Also known as credentialed scans, an authenticated vulnerability scan allows a vulnerability scanner to use direct access credentials to probe the network using remote protocols such as SSH (secure shell) or RDP (remote desktop protocol) to dig deeper and detect threats around configurations, installed applications, malware, and weak passwords.
An authenticated scan mimics the activities of a malicious user posing as a trusted user of the system.
This type of scan uncover many vulnerabilities that might be overlooked by authenticated scans.
Unauthenticated vulnerability scanning
Unauthenticated or non-credentialed scans are vulnerability scans that allow vulnerability scanners to inspect the security of a network, computer, or any other device from the perspective of an attacker that does have valid credentials.
While this type of scan will show vulnerabilities in your system’s security posture, it does not show what the threat actor will exploit once the perimeter gets breached.
Types of vulnerability scanners
As there are different categories of vulnerability scans, there are also different types of vulnerability scanners. They include:
Network-based vulnerability scanners
Network-based vulnerability scanners identify possible vulnerabilities in both wired and wireless networks.
Host-based vulnerability scanners
As the name suggests, host-based vulnerability scanners help in identifying flaws and weaknesses in network hosts.
They offer better visibility in identifying misconfigurations and dormant vulnerabilities that are easily exploitable by cybercriminals. Host-based scanners should, however, not be confused with network-based scanners.
Wireless scanners are used to pinpoint rogue access points within a network. They are also used to identify whether an organization’s network system is properly and securely configured.
These scanners are used to pinpoint known software vulnerabilities and misconfigurations in web applications or networks.
Database vulnerability scanners
Database vulnerability scanners are used to pinpoint inappropriate configuration within databases as well as identify vulnerabilities. Scanning database systems help prevent attacks such as SQL injections.
Why you should use vulnerability scanners?
There are numerous reasons why you should perform regular vulnerability scans to your network and computer systems.
If your organization is subject to regulatory compliance audits such as PCI DSS, HIPAA, and GLBA, vulnerability scanning is a must.
PCI DSS, for instance, requires organizations, including banks that transmit, store, or accept cardholder information to offer secure transaction environments.
If your organization falls in this category, you have to oblige given or you’ll be out of business given that now 40% of Americans are shifting to online banking and are not willing to visit brick-and-mortar banks following the hardships brought about by COVID-19 such as social distancing measures.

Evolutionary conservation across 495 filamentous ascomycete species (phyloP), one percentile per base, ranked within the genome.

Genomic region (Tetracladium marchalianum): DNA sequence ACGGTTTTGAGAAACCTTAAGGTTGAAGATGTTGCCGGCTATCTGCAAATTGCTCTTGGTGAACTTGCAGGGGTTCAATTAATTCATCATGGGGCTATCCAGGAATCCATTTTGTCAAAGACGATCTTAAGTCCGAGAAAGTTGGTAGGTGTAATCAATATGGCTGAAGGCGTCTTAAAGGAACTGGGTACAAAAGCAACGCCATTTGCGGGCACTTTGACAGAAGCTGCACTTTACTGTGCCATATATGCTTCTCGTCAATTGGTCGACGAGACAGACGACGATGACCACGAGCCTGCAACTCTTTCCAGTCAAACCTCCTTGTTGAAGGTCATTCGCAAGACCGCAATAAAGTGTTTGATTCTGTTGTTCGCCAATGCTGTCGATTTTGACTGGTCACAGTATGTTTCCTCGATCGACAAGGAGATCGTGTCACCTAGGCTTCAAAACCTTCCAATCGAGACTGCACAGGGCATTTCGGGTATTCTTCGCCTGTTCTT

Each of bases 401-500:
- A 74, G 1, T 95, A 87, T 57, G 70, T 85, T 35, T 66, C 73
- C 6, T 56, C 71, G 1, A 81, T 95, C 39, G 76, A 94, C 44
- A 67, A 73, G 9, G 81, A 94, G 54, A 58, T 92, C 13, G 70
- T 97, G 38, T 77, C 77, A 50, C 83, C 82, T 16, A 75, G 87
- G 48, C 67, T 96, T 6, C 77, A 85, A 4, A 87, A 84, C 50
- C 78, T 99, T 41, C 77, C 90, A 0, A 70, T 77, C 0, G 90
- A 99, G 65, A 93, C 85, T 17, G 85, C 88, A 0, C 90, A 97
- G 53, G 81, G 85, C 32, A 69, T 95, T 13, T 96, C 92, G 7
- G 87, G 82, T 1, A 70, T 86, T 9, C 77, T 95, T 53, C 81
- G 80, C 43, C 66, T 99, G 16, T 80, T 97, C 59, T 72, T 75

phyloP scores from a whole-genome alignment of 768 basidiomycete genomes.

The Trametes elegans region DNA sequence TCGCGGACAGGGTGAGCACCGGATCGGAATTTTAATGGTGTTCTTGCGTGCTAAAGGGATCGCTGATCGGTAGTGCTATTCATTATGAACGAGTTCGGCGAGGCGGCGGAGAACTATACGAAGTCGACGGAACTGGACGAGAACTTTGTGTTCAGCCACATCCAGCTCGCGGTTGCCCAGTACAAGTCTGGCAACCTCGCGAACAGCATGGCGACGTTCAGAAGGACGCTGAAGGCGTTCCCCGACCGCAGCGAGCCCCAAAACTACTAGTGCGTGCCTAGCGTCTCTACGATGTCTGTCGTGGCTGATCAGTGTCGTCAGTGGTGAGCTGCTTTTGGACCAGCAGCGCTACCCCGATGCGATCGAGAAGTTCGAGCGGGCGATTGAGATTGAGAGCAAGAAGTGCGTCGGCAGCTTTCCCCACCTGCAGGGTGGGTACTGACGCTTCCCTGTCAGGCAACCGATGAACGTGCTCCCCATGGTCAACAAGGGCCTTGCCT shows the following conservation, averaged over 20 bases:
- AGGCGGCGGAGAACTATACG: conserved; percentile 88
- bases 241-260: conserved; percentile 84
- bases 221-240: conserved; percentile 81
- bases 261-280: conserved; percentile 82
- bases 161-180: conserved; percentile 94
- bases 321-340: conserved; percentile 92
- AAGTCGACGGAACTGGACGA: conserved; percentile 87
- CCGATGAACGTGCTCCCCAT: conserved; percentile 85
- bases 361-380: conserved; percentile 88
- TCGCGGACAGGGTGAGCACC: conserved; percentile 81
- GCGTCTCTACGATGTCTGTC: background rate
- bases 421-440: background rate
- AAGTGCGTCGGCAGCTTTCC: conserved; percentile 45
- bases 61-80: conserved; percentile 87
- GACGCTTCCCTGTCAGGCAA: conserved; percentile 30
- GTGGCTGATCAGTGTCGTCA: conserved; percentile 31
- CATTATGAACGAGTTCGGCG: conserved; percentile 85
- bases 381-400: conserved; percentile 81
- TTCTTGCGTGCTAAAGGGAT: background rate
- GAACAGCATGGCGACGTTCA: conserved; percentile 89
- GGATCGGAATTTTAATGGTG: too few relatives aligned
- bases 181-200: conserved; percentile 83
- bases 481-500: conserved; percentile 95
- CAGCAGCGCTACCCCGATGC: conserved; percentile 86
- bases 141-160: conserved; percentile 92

Detect unidentified devices
Through the use of vulnerability scanners, you can be able to identify unauthorized devices within your network. This helps you to act fast and prevent any possible threats these connected devices may pose.
Look for web flaws in the code
You can use web application vulnerability scanners to find vulnerabilities in websites and other web-based apps. These scanners do not use a database of known misconfigurations and vulnerabilities.
Instead, these scanners simply focus on the code of the application and look for web flaws such as SQL injections, cross-site-scripting (XSS), and path traversal.
Network vulnerability scanners on the other hand are those that are specialized in finding vulnerabilities in the web server itself, the operating system, and many other open services such as the database itself.
Detect vulnerabilities in wireless networks
With most people working from home and using their Wi-Fi to access the internet, wireless networks can be a security weak point.
However, performing a vulnerability scan can help identify the vulnerabilities and provide recommendations for mitigating them.
For most people, however, the recommendations can be costly. The most secure solution, in this case, is to utilize a Virtual Private Network (VPN) service to encrypt any data you transmit over a wireless network.
But not all VPN tools are totally secure, which means you need to be very cautious.
As a rule of thumb, make sure you pay attention to the VPN protocol used as this will help determine the speed and safety of your online communications.
In general, L2TP and IKEv2 encryption protocols are much more secure in VPNs than PPTP or SSTP.
Verify network device inventory
Performing a vulnerability scan helps you identify the number of devices connected to your network including their particular details such as hardware configuration, type of device, patch level, operating system, and more.
Vulnerability scanning is a systematic and very effective component for any cybersecurity strategy to protect data. As such, scanning should be conducted frequently and with the right tools.
This post was written by Nahla Davies, a software developer and tech writer. Before devoting her work full time to technical writing, she managed—among other intriguing things—to serve as a lead programmer at an Inc. 5,000 experiential branding organization whose clients include Samsung, Time Warner, Netflix, and Sony.